Florida's debtor protection homestead provision is one of the broadest in the United States. The value of the property that can be protected is unlimited, so long as the property occupies no more than ½ acre (2,000 m²) within a municipality, or 160 acres (650,000 m²) outside of a municipality. Because of the scope of the protection afforded, persons from other states with heavy debts or large court judgments against them have been known to purchase expensive estates in Florida, a famous example being O.J. Simpson. This strategy has been somewhat impaired by the 2005 Bankruptcy Code amendments.
Protection from Creditors
The homestead exemption offers virtually absolute protection from forced sale to meet the demands of creditors, except under four special circumstances listed below.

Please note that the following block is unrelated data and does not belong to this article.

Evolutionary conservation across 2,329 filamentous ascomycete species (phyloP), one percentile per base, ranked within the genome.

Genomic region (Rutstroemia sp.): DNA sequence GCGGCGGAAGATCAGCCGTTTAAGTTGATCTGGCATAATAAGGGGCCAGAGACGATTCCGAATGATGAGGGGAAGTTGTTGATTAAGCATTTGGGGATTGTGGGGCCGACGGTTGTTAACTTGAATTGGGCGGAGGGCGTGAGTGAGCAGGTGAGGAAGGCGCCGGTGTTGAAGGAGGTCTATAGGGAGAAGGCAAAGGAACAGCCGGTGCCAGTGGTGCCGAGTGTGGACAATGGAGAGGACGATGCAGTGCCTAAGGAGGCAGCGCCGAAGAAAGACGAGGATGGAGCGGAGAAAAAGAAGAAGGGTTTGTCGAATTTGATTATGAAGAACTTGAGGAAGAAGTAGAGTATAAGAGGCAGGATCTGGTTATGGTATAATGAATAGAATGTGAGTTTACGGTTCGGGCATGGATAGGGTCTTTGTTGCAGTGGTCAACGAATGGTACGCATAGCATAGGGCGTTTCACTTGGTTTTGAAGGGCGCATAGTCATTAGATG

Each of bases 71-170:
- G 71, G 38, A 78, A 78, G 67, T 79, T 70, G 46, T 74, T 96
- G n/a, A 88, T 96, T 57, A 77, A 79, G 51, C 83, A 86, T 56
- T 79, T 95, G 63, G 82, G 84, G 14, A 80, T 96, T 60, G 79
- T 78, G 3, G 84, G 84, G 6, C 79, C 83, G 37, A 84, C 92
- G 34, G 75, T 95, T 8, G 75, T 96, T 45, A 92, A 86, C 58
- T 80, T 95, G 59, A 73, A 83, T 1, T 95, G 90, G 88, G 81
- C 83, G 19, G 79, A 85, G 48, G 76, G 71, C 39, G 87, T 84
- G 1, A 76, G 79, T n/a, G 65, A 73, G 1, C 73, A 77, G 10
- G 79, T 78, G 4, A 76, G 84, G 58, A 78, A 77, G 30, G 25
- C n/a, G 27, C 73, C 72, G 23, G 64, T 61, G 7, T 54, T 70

One unique feature of Florida's homestead exemption is that it attaches to proceeds from the sale of a home, if the homeowner intends to use those proceeds to establish a new Florida homestead within a reasonable time. Therefore, if the owner of a $1,000,000 home sells that home and puts the money in a bank account, that money is still protected by the homestead exemption, so long as the homeowner has a bona fide intent to use it to purchase another home in Florida entitled to the exemption within a reasonable period of time. This protection is lost if the funds are commingled with other funds not designated for such a purchase. Also, the protection only extends to the amount the owner intends to invest in a new homestead - if the owner of a $1,000,000 home sells that home, and makes clear his intent to purchase a $750,000 home, the remaining $250,000 will lose its protection. (Note: Florida Statute 222.25(4) provides that if the debtor does not claim or receive the benefits of a homestead exemption, the debtor may claim a $4,000 personal property exemption which is over and above the $1000 to which all debtors are entitled pursuant to Florida Statute 222.25(1).
Exceptions for Certain Creditors
Four types of creditors can still force the sale of a homestead to collect debts owed to them. These are: